Water droplets can make for some beautiful high-speed photography, but how do photographers manage to capture such precise moments? And what if you add even more elements to the equation, such as shooting a tiny pellet through the drop as it reaches its peak?
While repetition and luck are one option, a far better approach is to use a clever triggering system called the Camera Axe.
In the video above, TechPhotoBlog’s Maurice Ribble shows you how he effectively uses this device to capture ‘the holy grail of high speed photography.’
Rubble begins the fifteen minute video by quickly introducing the water droplet shot he’s attempting to recreate. Then, about a minute in, he takes us through the setup he’s built to capture the photograph.
This includes speedlights connected to a Camera Axe, a custom system for firing the pellet, and a structural system to support the entire operation.
From there he dives into the details of programming the Camera Axe. By using delay times and offsets, Ribble explains the timing required for this particular shot. On paper, it looks a bit confusing, but hearing him break it down into the individual steps really helps smooth out the process.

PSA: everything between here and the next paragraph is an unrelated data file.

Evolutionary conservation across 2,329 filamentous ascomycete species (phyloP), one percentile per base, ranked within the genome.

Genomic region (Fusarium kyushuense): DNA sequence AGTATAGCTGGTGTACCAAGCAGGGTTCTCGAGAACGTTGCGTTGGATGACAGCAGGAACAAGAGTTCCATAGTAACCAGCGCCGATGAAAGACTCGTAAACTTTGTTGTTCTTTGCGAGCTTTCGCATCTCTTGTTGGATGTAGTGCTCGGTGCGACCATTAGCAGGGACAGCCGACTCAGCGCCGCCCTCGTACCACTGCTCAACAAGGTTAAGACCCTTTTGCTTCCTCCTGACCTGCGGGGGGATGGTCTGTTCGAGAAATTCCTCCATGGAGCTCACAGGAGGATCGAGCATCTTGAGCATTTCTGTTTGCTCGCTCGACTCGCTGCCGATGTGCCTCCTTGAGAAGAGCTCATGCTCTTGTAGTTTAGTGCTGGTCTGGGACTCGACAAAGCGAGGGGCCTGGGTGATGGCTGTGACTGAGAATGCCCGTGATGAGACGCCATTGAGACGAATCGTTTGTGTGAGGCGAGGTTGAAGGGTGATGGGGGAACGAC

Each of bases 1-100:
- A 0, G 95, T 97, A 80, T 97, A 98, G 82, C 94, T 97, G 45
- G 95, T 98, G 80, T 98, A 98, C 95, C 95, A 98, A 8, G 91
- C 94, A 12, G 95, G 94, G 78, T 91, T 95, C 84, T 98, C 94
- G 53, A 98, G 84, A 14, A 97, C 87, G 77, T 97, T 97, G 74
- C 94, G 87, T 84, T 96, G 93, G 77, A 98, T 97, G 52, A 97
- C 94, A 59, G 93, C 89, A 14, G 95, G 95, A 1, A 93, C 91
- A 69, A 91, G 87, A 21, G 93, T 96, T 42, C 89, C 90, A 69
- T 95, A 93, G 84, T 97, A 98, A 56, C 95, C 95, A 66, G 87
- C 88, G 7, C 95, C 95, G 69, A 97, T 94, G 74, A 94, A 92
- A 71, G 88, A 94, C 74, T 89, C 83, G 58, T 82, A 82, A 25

After explaining the timing, he takes us through the process of setting up the shot, which includes loading the pellet, lining it up, and preparing to trigger the setup. And then, finally, he activates the Camera Axe trigger and captures the desired shot.
While this might seem like more work than other options — especially if you’re not technologically or mathematically inclined — once setup, it’s a foolproof way to get the shot every single time.
Give the video a watch and let us know what you think of the setup or how you would change it in the comments down below. And if you’d like to see more of Ribble’s videos, be sure to pay his YouTube channel a visit.